Rent Shop Volunteer Join

Q. Who is Mr. Smarty Plants?

A: There are those who suspect Wildflower Center volunteers are the culpable and capable culprits. Yet, others think staff members play some, albeit small, role. You can torture us with your plant questions, but we will never reveal the Green Guru's secret identity.

Help us grow by giving to the Plant Database Fund or by becoming a member

Did you know you can access the Native Plant Information Network with your web-enabled smartphone?

Share

Ask Mr. Smarty Plants

Ask Mr. Smarty Plants is a free service provided by the staff and volunteers at the Lady Bird Johnson Wildflower Center.

Search Smarty Plants
See a list of all Smarty Plants questions

Please forgive us, but Mr. Smarty Plants has been overwhelmed by a flood of mail and must take a break for awhile to catch up. We hope to be accepting new questions again soon. Thank you!

Need help with plant identification, visit the plant identification page.

 
rate this answer
7 ratings

Saturday - July 14, 2007

From: boston, MA
Region: Northeast
Topic: General Botany
Title: Percentage of worlds flowers of each color
Answered by: Joe Marcus

QUESTION:

What percentage of the world's flowers are blue? red? white? yellow?

ANSWER:

Your question was thought-provoking. The simple answer is that there is no simple answer to your question. The reason why your question cannot be answered precisely is that there are too many variables involved that are undefined by the question itself. For example, there are actually few flowers that bear truly blue flowers. Most flowers considered to be blue are actually some shade of purple or lavender. Likewise, many pink, purple or maroon flowers are often said to be red -- not by everyone, mind you, but by some. So red for me may not be red for you. Some flowers may be blue to some and red to others. There are yellowish shades of white and whitish shades of yellow; all are open to interpretation. Many flowers are multi-colored. Some species feature flowers that change in color as they age. Other plants bear flowers of different colors on the same plant.

There is a more practical reason your question can't be answered, though. No one has surveyed all of the world's flowers. All of the world's plant species haven't even been discovered and named yet. Further, flower color statistics have not compiled anywhere for the majority of the earth's plant species. We know of no central repository of flower color information. Even our own database, which focuses solely on the plant species native to North America, is a work in progress and lacks flower color data for many of our own species.

You didn't ask, but there are other very common flower colors in nature. Green may actually be the most common flower color. There are many plants, including most trees, that bear flowers mostly green in color. Likewise, brown and shades of brown are not uncommon colors. Pink and various shades of pink are very common.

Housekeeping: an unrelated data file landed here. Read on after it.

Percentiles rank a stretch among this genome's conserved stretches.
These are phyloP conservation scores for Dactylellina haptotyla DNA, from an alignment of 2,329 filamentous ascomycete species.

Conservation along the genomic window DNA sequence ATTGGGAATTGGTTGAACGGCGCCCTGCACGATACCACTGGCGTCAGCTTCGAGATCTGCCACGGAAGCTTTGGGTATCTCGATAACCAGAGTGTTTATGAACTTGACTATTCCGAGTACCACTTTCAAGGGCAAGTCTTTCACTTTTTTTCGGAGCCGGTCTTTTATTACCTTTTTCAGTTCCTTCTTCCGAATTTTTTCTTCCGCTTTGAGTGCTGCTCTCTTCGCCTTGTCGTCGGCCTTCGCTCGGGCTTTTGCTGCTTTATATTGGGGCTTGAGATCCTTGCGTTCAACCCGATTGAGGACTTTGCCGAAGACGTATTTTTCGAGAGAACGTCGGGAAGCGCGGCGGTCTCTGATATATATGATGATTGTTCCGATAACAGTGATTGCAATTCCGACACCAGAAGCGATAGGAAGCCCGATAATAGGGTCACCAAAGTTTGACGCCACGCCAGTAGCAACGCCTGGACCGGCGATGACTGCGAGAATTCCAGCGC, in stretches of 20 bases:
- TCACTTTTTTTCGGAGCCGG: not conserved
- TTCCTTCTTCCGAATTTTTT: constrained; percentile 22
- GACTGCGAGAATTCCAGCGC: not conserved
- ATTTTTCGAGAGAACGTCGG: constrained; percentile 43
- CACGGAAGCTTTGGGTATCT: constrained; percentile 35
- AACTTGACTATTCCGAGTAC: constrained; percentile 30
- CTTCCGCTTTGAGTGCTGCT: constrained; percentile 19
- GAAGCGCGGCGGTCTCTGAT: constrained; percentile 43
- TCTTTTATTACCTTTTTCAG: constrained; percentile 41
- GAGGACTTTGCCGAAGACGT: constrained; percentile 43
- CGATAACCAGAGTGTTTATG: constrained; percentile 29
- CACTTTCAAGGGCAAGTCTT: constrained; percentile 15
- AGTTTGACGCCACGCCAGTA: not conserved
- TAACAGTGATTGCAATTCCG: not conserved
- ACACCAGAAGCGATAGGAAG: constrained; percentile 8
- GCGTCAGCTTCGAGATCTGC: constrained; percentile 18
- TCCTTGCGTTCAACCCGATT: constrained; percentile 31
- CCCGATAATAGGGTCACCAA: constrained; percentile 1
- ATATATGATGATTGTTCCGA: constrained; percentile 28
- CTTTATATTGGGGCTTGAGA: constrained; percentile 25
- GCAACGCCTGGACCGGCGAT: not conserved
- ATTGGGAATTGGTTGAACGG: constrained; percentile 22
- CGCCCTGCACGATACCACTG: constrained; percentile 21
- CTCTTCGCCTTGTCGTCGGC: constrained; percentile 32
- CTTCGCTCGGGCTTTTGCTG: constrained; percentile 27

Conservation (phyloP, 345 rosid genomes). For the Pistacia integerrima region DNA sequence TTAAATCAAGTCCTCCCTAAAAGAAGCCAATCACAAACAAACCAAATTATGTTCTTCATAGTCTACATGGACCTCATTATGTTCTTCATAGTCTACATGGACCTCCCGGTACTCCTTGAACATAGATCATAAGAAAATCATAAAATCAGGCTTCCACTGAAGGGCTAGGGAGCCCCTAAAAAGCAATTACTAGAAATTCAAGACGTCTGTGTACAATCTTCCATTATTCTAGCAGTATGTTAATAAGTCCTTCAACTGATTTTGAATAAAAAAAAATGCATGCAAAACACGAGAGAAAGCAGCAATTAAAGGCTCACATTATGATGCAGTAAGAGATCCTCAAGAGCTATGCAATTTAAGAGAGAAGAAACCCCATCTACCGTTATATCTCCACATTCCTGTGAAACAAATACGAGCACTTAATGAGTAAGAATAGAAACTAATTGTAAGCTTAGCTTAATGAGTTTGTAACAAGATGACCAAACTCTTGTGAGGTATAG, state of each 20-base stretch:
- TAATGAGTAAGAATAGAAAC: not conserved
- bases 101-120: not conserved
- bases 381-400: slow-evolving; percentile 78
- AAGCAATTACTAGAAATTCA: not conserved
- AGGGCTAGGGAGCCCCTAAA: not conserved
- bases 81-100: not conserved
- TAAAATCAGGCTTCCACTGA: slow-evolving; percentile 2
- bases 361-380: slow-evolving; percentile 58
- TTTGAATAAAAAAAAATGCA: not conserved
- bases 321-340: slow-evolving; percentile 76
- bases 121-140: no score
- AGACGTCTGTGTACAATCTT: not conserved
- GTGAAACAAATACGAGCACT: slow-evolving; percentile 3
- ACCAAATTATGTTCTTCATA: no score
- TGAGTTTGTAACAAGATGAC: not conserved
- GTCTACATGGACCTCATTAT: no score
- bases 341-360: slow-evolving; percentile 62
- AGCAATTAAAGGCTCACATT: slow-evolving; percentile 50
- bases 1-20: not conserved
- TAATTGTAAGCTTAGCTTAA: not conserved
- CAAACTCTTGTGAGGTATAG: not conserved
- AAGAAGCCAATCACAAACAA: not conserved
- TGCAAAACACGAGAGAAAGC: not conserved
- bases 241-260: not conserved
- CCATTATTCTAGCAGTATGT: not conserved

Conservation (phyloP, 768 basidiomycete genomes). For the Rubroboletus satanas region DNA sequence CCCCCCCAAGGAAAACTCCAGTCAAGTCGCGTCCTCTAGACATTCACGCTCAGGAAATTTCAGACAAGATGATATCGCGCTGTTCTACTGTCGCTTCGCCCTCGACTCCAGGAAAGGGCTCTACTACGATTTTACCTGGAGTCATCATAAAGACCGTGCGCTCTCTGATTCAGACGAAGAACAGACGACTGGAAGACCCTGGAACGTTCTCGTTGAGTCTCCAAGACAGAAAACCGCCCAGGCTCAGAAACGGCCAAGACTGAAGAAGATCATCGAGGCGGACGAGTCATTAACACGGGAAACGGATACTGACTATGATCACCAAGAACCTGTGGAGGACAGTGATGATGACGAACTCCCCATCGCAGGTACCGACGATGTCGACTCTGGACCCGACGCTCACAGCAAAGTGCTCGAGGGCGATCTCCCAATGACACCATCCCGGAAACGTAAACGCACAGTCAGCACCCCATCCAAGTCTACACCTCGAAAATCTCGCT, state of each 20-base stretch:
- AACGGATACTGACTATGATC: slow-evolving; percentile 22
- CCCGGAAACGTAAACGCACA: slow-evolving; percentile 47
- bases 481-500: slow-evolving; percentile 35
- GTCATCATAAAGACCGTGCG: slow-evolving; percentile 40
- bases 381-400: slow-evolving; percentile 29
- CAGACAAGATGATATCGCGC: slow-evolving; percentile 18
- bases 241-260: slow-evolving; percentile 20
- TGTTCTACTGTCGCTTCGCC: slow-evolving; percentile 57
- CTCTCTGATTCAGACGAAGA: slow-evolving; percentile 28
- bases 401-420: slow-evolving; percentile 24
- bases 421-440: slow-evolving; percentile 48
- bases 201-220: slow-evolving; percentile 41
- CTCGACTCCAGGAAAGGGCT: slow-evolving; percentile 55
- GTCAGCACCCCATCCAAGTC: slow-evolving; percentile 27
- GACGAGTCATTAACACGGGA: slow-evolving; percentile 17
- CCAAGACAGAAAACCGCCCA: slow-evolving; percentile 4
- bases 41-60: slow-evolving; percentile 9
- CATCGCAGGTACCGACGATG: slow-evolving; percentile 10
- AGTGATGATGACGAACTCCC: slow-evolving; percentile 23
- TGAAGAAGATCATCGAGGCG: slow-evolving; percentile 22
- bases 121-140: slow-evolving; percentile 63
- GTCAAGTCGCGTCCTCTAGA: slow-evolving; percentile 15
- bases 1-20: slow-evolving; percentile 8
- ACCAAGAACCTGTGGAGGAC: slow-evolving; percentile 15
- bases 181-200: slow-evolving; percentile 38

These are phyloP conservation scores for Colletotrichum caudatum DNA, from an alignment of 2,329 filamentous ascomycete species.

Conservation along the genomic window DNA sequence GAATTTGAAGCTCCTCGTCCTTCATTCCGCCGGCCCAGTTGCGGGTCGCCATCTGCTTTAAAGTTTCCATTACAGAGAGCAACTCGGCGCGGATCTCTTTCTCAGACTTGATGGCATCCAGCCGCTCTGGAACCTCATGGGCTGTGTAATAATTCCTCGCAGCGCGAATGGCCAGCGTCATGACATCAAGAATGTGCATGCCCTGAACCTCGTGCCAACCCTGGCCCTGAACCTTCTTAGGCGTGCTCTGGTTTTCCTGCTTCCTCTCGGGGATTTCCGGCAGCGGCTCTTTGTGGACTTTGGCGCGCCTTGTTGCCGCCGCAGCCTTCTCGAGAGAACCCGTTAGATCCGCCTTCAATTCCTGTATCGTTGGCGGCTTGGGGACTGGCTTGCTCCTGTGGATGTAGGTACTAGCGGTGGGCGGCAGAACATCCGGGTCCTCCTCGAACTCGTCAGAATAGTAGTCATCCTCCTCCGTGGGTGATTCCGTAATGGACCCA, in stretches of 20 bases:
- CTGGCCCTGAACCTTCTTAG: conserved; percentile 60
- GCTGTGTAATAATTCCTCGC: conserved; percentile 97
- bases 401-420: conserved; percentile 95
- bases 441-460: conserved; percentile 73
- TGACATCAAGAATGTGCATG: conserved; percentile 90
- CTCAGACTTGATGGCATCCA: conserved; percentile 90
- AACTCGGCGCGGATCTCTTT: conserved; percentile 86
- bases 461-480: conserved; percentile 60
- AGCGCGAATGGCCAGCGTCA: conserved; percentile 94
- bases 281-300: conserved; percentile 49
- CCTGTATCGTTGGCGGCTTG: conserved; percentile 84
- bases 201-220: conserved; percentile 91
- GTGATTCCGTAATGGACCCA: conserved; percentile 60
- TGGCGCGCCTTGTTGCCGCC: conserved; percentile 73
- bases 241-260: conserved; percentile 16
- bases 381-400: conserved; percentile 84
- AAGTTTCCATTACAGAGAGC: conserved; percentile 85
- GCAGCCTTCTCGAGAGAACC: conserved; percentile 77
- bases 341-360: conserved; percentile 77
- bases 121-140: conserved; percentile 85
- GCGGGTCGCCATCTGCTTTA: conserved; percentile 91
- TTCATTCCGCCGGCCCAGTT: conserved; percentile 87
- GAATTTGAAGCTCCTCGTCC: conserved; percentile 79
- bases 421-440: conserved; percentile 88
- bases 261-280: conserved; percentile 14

If we had to rank the four colors you asked about in order from most common to least, we would guess -- and we emphasize guess, here -- that they would line up like this: 1. white, 2. yellow, 3. blue, 4. red.

 

More General Botany Questions

Information about Turk's Cap for school project
October 19, 2012 - Hello, my name is Veronica. I am doing a Species Study on Turk's Cap at Clint Small Middle School in the Green Tech Academy. I would like to learn more on my Native Texas Species. I am contacting you...
view the full question and answer

Ruffly foliage on native lantana
November 05, 2013 - A native lantana in my front yard has developed ruffly foliage on one stem. It looks like miniature broccoli. What can this be?
view the full question and answer

Can I grow wild rice in green house conditions?
November 17, 2010 - Can I grow Zizania aquatica (wild rice) in green house conditions?
view the full question and answer

Manzanita struggling in CA
March 01, 2012 - I live in Monterey, CA and I have had a manzanita (either Dr. Hurd or Mt. Hood) growing successfully in my yard for about 4 years. This fall all the leaves turned brown and brittle. I am not sure if d...
view the full question and answer

Strange form of Dasylirion sp. (sotol)
December 27, 2008 - Mr. Smarty: I have a client with a huge (2 ft. diameter trunk), multi-headed dasylirion. On one or more of the heads, the leaves arch inward instead of outward. Someone said this is because of an inju...
view the full question and answer

Support the Wildflower Center by Donating Online or Becoming a Member today.